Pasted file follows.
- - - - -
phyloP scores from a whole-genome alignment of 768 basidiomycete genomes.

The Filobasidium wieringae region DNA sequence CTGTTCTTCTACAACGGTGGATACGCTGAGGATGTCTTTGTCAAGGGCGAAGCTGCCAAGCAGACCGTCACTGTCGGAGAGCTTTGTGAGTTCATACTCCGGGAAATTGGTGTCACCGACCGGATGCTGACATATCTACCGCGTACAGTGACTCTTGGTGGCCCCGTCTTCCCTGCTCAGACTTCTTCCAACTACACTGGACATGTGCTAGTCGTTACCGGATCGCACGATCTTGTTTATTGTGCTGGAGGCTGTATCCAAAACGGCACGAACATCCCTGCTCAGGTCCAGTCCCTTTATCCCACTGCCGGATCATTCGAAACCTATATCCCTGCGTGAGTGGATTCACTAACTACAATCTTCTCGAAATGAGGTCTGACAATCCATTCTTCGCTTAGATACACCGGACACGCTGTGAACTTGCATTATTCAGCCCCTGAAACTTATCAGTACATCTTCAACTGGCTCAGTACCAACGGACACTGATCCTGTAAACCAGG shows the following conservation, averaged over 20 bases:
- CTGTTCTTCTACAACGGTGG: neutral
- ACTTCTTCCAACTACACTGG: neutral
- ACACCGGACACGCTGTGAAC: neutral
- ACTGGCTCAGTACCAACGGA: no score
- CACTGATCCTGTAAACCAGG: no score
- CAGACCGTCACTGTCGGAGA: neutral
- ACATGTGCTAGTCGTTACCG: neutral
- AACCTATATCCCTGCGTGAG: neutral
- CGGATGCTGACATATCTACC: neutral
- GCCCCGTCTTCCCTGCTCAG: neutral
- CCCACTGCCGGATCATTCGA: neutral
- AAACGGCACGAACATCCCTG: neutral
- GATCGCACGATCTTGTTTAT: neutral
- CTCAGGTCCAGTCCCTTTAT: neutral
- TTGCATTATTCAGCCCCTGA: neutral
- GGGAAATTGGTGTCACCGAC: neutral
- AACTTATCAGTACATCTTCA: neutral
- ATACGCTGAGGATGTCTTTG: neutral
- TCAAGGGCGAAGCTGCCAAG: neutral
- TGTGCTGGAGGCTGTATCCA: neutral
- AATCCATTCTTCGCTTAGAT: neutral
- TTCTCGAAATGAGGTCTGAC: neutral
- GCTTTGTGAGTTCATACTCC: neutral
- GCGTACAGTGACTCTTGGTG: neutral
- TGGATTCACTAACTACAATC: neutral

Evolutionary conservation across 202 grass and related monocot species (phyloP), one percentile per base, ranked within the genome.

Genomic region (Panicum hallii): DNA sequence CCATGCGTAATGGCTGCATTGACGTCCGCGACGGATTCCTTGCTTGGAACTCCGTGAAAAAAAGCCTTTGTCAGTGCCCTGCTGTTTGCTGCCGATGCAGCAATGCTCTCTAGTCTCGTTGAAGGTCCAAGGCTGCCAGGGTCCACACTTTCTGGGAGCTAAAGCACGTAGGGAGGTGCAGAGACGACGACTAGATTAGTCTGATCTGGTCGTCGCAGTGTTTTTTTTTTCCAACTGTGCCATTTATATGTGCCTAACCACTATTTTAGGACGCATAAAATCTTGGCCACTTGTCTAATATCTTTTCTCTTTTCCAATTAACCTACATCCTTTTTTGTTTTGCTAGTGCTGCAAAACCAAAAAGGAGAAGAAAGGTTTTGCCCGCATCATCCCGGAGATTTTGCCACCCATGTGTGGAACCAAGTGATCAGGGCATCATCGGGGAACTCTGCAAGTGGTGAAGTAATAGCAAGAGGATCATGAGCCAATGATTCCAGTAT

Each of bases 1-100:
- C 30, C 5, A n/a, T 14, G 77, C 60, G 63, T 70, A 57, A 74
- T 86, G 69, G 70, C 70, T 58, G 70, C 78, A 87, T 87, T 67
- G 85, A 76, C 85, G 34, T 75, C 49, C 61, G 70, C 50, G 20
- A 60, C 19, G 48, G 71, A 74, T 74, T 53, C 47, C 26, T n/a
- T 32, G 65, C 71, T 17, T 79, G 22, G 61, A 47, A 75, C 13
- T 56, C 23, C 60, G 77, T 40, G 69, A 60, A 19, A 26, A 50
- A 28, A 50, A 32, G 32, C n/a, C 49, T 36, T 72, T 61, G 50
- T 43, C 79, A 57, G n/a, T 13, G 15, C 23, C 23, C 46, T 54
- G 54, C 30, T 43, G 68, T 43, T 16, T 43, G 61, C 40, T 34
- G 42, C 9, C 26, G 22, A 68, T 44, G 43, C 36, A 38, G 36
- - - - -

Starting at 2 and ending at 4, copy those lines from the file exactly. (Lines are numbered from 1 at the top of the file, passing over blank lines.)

The Filobasidium wieringae region DNA sequence CTGTTCTTCTACAACGGTGGATACGCTGAGGATGTCTTTGTCAAGGGCGAAGCTGCCAAGCAGACCGTCACTGTCGGAGAGCTTTGTGAGTTCATACTCCGGGAAATTGGTGTCACCGACCGGATGCTGACATATCTACCGCGTACAGTGACTCTTGGTGGCCCCGTCTTCCCTGCTCAGACTTCTTCCAACTACACTGGACATGTGCTAGTCGTTACCGGATCGCACGATCTTGTTTATTGTGCTGGAGGCTGTATCCAAAACGGCACGAACATCCCTGCTCAGGTCCAGTCCCTTTATCCCACTGCCGGATCATTCGAAACCTATATCCCTGCGTGAGTGGATTCACTAACTACAATCTTCTCGAAATGAGGTCTGACAATCCATTCTTCGCTTAGATACACCGGACACGCTGTGAACTTGCATTATTCAGCCCCTGAAACTTATCAGTACATCTTCAACTGGCTCAGTACCAACGGACACTGATCCTGTAAACCAGG shows the following conservation, averaged over 20 bases:
- CTGTTCTTCTACAACGGTGG: neutral
- ACTTCTTCCAACTACACTGG: neutral